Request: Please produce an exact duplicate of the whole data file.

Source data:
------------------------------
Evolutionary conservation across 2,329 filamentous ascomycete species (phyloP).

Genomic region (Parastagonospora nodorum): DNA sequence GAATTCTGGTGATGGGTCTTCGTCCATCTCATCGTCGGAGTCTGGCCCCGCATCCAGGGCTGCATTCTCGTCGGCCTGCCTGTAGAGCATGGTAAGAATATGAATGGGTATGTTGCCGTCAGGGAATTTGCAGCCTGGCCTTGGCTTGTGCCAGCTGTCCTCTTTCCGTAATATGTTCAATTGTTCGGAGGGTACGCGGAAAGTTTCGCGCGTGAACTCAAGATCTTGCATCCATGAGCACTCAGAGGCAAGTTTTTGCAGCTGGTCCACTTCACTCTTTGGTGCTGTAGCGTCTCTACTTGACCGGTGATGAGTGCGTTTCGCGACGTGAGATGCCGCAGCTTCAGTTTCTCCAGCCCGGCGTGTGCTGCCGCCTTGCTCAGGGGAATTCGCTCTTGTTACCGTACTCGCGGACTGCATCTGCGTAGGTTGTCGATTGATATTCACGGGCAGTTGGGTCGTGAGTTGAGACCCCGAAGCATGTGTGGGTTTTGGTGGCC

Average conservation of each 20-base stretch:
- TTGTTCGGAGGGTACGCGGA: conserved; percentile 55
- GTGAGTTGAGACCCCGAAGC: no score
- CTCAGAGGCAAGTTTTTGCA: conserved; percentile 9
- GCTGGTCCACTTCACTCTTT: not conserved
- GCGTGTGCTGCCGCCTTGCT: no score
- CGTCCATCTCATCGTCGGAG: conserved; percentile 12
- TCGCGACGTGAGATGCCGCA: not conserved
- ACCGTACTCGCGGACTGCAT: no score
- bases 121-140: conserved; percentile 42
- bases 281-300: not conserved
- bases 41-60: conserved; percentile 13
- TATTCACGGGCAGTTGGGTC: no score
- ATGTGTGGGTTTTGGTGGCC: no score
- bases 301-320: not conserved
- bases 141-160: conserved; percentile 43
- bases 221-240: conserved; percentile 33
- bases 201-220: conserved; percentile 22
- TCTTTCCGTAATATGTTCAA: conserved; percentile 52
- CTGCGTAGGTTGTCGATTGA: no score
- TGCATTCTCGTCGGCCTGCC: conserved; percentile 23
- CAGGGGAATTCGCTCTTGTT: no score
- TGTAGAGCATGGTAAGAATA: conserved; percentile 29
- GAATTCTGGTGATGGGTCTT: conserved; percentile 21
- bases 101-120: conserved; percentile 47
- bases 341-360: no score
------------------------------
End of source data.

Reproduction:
Evolutionary conservation across 2,329 filamentous ascomycete species (phyloP).

Genomic region (Parastagonospora nodorum): DNA sequence GAATTCTGGTGATGGGTCTTCGTCCATCTCATCGTCGGAGTCTGGCCCCGCATCCAGGGCTGCATTCTCGTCGGCCTGCCTGTAGAGCATGGTAAGAATATGAATGGGTATGTTGCCGTCAGGGAATTTGCAGCCTGGCCTTGGCTTGTGCCAGCTGTCCTCTTTCCGTAATATGTTCAATTGTTCGGAGGGTACGCGGAAAGTTTCGCGCGTGAACTCAAGATCTTGCATCCATGAGCACTCAGAGGCAAGTTTTTGCAGCTGGTCCACTTCACTCTTTGGTGCTGTAGCGTCTCTACTTGACCGGTGATGAGTGCGTTTCGCGACGTGAGATGCCGCAGCTTCAGTTTCTCCAGCCCGGCGTGTGCTGCCGCCTTGCTCAGGGGAATTCGCTCTTGTTACCGTACTCGCGGACTGCATCTGCGTAGGTTGTCGATTGATATTCACGGGCAGTTGGGTCGTGAGTTGAGACCCCGAAGCATGTGTGGGTTTTGGTGGCC

Average conservation of each 20-base stretch:
- TTGTTCGGAGGGTACGCGGA: conserved; percentile 55
- GTGAGTTGAGACCCCGAAGC: no score
- CTCAGAGGCAAGTTTTTGCA: conserved; percentile 9
- GCTGGTCCACTTCACTCTTT: not conserved
- GCGTGTGCTGCCGCCTTGCT: no score
- CGTCCATCTCATCGTCGGAG: conserved; percentile 12
- TCGCGACGTGAGATGCCGCA: not conserved
- ACCGTACTCGCGGACTGCAT: no score
- bases 121-140: conserved; percentile 42
- bases 281-300: not conserved
- bases 41-60: conserved; percentile 13
- TATTCACGGGCAGTTGGGTC: no score
- ATGTGTGGGTTTTGGTGGCC: no score
- bases 301-320: not conserved
- bases 141-160: conserved; percentile 43
- bases 221-240: conserved; percentile 33
- bases 201-220: conserved; percentile 22
- TCTTTCCGTAATATGTTCAA: conserved; percentile 52
- CTGCGTAGGTTGTCGATTGA: no score
- TGCATTCTCGTCGGCCTGCC: conserved; percentile 23
- CAGGGGAATTCGCTCTTGTT: no score
- TGTAGAGCATGGTAAGAATA: conserved; percentile 29
- GAATTCTGGTGATGGGTCTT: conserved; percentile 21
- bases 101-120: conserved; percentile 47
- bases 341-360: no score